If there were ever an issue that required politics to stop at the water’s edge, it’s the fight against ISIS.
But no one – not the White House, not GOP leaders, certainly not Congress – has come up with a coherent plan to curb the group in the long run.
In a sane government, Congress would debate President Obama’s goals and strategy. The president has said he wanted Congress to authorize his anti-ISIS military campaign once midterm elections were over. A serious congressional debate would press Obama’s national security team to clarify his murky policy and would probe its loopholes. The goal would be to make the country safer, not to rack up political points with an eye to elections in 2016.
Obviously, this is too much to hope for – legislators have shown little appetite for such a challenge. But, as a columnist, I’m free to dream, so here’s how my imaginary hearings would proceed.
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First, legislators would admit that the blame for the rise of ISIS is shared equally by Republicans and Democrats. I’ve been critical of Obama’s failure to help moderate Syrian rebel groups two years ago. But no one should forget that George W. Bush’s Iraq War triggered the Sunni-Shiite sectarian struggles that gave birth to ISIS, and guaranteed that Shiite Iran would become Iraq’s most influential ally.
Second, legislators from both parties would seek to clarify the U.S. goals in Syria and Iraq. Obama now says his goals are to “degrade and ultimately destroy” ISIS, while former GOP presidential candidate Mitt Romney, bearing the Republican torch, uses the more muscular phrase “destroy and defeat.”
Yet nearly all legislators – whether they are for or against using U.S. troops or in the middle – agree that the bulk of the anti-ISIS fighting must be done by locals. That’s a big problem and doesn’t promise the defeat of ISIS in the foreseeable future.
Which leads to the third point: the need to examine who can fight ISIS. The hottest issue: whether the United States will return “ground troops” to Iraq, with some Republicans urging this on and many Democrats aghast.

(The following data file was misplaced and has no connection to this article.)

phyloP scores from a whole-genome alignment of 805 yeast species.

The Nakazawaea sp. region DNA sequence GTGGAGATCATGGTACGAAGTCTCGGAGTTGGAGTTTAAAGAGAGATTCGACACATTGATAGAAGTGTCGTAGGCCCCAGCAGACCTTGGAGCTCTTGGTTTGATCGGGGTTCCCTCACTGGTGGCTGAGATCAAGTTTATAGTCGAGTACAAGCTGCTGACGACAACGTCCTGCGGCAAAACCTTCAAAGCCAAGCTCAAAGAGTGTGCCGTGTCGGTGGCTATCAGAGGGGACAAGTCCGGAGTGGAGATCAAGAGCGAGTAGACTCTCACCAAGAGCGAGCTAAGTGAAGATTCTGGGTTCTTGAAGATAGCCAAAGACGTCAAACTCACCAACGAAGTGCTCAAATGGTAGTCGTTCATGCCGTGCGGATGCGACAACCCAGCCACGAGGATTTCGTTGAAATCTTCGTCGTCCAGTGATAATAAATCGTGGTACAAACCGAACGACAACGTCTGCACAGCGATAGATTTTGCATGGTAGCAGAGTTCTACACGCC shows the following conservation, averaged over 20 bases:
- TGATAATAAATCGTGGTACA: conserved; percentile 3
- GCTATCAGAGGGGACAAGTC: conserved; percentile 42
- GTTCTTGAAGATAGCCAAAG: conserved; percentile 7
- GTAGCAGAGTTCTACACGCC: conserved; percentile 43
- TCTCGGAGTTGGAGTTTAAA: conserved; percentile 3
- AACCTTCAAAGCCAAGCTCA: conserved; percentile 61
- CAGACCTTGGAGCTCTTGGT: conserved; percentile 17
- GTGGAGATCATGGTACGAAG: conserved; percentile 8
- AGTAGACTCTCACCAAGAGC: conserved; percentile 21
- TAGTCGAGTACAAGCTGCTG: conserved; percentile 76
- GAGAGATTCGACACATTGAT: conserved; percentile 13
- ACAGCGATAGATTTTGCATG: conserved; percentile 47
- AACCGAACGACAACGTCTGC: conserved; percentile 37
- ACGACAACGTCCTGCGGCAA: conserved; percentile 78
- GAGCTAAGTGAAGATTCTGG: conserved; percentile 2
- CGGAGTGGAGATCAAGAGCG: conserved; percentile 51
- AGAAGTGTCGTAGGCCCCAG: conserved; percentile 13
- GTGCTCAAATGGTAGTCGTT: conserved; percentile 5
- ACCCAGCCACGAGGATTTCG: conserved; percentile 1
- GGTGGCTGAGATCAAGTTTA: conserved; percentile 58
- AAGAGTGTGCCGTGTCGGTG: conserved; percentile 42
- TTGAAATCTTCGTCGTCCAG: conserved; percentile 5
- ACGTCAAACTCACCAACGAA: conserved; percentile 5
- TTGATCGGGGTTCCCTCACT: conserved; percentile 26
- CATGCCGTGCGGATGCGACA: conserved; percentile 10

Obama is opposed (along with the bulk of the U.S. public) and says the fighting should be done by Iraqi forces and moderate Syrian rebels. But what exactly are U.S. “ground troops”? There are already 3,000 new U.S. “advisers” in Iraq. The big question is whether some U.S. special forces or intelligence officials should be embedded with forward Kurdish or Iraqi units, to help call in airstrikes and boost local fighters.
Fourth, a congressional debate could provide a reality check on which Arabs can or will fight ISIS. On the Iraq side, why should we expect better results from retraining the Iraqi army than we got after 10 years of trying? And are our hopes realistic that Iraqi Sunni tribes will rise up against ISIS?
Fifth, is it too late to rely on moderate Syrian rebels to fight ISIS, after letting the Assad regime decimate them over the past three years? Should we focus our help on the Kurds? Hearings could examine.
Sixth, is Iran a potential ally against ISIS or part of the problem? Obama seems to think the former, but Iran firmly backs Syrian President Bashar Assad, and still promotes a Shiite sectarian agenda in Iraq.
Clearly, new ideas on fighting ISIS are needed, beyond Obama’s plans, but they can’t emerge in the take-no-prisoners atmosphere of Washington.
Trudy Rubin is a columnist for the Philadelphia Inquirer.